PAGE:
For nearly three years now, Central has been collaborating with the Luce Foundation to support our educational initiatives with Myanmar Institute of Theology. When I am speaking with constituents of the seminary about the aspects of global Christianity that this funding has made possible, I am careful to spell L-U-C-E lest anyone think there is any loose money at Central. There isn’t!
The Henry Luce Foundation was established in 1936 by Henry R. Luce, the co-founder and editor-in-chief of Time, Inc., to honor his parents who were missionary educators in China. A significant benefactor in theological education, the foundation has funded Central’s global immersion experiences in Thailand and Myanmar (Burma), faculty-student participation in intercultural studies in Myanmar, ministry preparation for refugees from Burma coming to the US, and a collaborative Doctor of Ministry in Congregational Health. Faculty from Myanmar Institute of Theology have taught at Central, and several of our faculty have lectured and conducted courses there.
Faculty and students from Central have traveled to Myanmar Institute of Theology over the past several years; in October, for the first time, students from MIT will come to Shawnee. We will welcome the first cohort of D.Min students and three faculty members for two weeks of intensive seminar study in Shawnee. The stated priority of the Luce Foundation for “support of new models of theological education to prepare leaders for service in a religiously plural world” is the focus of our developing work with MIT. Baptists in Burma have lived in a predominantly Buddhist culture for nearly two centuries. They have sustained Christian identity respectfully and have employed culturally sensitive language and practices. We have much to learn from MIT about forming leaders for our own socio-cultural context that is rapidly becoming more pluralistic.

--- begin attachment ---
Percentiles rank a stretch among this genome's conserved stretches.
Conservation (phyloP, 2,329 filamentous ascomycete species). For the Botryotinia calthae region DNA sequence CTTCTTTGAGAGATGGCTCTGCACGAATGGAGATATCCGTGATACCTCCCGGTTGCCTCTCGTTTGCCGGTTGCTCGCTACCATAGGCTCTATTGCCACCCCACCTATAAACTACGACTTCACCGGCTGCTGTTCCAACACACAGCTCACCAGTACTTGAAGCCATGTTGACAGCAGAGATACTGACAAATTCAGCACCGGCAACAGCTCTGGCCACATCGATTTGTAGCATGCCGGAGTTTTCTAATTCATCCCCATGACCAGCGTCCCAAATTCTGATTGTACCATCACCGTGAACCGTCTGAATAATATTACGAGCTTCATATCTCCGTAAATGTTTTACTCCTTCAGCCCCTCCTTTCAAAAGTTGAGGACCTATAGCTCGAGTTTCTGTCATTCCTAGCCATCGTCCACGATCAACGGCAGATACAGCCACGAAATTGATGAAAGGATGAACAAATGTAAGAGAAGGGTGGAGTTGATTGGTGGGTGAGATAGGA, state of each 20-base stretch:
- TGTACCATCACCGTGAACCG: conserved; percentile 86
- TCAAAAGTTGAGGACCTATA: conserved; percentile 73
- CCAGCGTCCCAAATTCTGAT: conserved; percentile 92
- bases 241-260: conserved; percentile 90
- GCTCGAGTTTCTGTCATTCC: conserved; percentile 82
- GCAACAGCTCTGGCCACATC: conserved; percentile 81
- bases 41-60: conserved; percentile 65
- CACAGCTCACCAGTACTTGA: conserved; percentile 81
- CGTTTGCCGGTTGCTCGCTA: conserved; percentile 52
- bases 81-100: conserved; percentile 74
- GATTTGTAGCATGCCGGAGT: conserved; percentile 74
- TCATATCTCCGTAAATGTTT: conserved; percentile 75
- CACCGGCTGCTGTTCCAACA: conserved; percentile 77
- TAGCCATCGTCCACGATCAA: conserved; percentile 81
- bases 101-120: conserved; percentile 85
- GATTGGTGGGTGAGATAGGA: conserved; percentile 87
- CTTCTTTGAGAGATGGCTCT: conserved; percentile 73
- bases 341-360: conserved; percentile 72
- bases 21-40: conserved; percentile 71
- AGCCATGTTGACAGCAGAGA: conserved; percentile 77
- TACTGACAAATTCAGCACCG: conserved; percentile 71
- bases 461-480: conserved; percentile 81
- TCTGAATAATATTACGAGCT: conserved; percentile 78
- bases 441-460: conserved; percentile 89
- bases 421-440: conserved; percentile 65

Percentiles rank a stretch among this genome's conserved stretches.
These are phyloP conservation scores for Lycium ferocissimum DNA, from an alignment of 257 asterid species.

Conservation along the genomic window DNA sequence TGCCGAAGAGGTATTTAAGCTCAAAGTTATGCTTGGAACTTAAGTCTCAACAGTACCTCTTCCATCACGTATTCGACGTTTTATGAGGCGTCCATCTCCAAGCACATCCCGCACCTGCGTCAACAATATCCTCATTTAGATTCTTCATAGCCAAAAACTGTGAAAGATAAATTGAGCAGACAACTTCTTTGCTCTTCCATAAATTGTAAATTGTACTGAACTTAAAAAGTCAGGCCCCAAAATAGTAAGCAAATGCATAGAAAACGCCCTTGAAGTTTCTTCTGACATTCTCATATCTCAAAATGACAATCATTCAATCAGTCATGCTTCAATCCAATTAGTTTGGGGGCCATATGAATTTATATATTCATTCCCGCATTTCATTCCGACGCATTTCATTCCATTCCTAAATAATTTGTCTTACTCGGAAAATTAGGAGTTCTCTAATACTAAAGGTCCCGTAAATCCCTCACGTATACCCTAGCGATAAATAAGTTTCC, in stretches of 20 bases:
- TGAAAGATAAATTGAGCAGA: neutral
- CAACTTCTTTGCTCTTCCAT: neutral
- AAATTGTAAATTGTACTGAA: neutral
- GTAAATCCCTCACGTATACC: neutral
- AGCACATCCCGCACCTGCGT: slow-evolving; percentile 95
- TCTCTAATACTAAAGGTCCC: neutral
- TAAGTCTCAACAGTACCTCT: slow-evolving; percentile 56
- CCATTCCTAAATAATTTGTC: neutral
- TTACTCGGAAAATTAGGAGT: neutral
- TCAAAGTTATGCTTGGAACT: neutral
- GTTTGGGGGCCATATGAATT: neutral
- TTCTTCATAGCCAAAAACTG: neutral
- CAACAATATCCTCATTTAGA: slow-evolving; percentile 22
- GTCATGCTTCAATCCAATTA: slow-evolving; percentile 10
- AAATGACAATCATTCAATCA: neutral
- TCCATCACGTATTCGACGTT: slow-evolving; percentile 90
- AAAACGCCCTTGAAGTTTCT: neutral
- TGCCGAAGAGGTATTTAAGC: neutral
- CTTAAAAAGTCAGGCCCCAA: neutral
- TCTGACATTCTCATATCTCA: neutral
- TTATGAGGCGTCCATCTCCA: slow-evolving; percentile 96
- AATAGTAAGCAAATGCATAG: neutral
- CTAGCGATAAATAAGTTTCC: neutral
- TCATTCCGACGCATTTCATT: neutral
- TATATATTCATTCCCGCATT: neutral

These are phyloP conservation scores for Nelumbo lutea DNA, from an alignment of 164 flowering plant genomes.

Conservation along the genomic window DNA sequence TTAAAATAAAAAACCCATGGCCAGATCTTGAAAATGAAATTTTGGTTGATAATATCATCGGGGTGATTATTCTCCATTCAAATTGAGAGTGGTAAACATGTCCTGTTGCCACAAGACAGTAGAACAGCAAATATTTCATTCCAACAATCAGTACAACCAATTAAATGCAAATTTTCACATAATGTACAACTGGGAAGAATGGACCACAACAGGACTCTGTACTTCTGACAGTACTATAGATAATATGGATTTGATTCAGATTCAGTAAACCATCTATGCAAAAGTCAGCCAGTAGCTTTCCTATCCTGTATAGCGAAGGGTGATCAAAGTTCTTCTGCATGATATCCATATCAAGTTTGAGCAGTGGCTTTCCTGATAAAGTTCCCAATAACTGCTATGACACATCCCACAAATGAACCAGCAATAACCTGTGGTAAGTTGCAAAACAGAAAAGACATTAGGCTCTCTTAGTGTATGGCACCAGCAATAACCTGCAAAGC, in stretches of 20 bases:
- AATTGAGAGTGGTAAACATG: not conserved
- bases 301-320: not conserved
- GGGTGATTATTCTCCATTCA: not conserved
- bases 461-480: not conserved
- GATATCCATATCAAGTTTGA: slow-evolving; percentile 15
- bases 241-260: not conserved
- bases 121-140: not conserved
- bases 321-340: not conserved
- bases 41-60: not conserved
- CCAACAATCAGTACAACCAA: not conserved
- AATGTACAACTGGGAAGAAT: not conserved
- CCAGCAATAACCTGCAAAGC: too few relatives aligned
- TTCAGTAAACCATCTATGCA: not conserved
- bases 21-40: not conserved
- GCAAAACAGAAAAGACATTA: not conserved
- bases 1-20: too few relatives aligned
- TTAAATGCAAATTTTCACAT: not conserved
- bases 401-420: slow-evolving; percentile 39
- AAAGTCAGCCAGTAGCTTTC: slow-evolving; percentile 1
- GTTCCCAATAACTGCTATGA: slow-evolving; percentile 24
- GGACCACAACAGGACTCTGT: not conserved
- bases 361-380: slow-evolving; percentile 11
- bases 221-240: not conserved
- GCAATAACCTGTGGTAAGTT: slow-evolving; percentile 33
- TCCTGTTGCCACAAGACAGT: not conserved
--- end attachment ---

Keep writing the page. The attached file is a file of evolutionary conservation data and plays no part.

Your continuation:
In his recent work A Global Introduction to Baptist Churches, Central’s Dean, Dr. Robert E. Johnson, noted that almost 3.5 percent of the global Baptist family is located in Southeast Asia, primarily in Myanmar. Baptists in Myanmar continued to grow through the twentieth century in spite of major disruptions to their work; today there are over 1.2 million Baptists in that beleaguered land. A considerable number of these will make their way to the US—and to Baptist churches. The mission began by the Judsons now comes to American shores and is revitalizing many churches.
Our grant from Luce makes possible a post-colonial, mutually beneficial collaboration between MIT and Central. We are grateful for this generative partnership.
Molly T. Marshall
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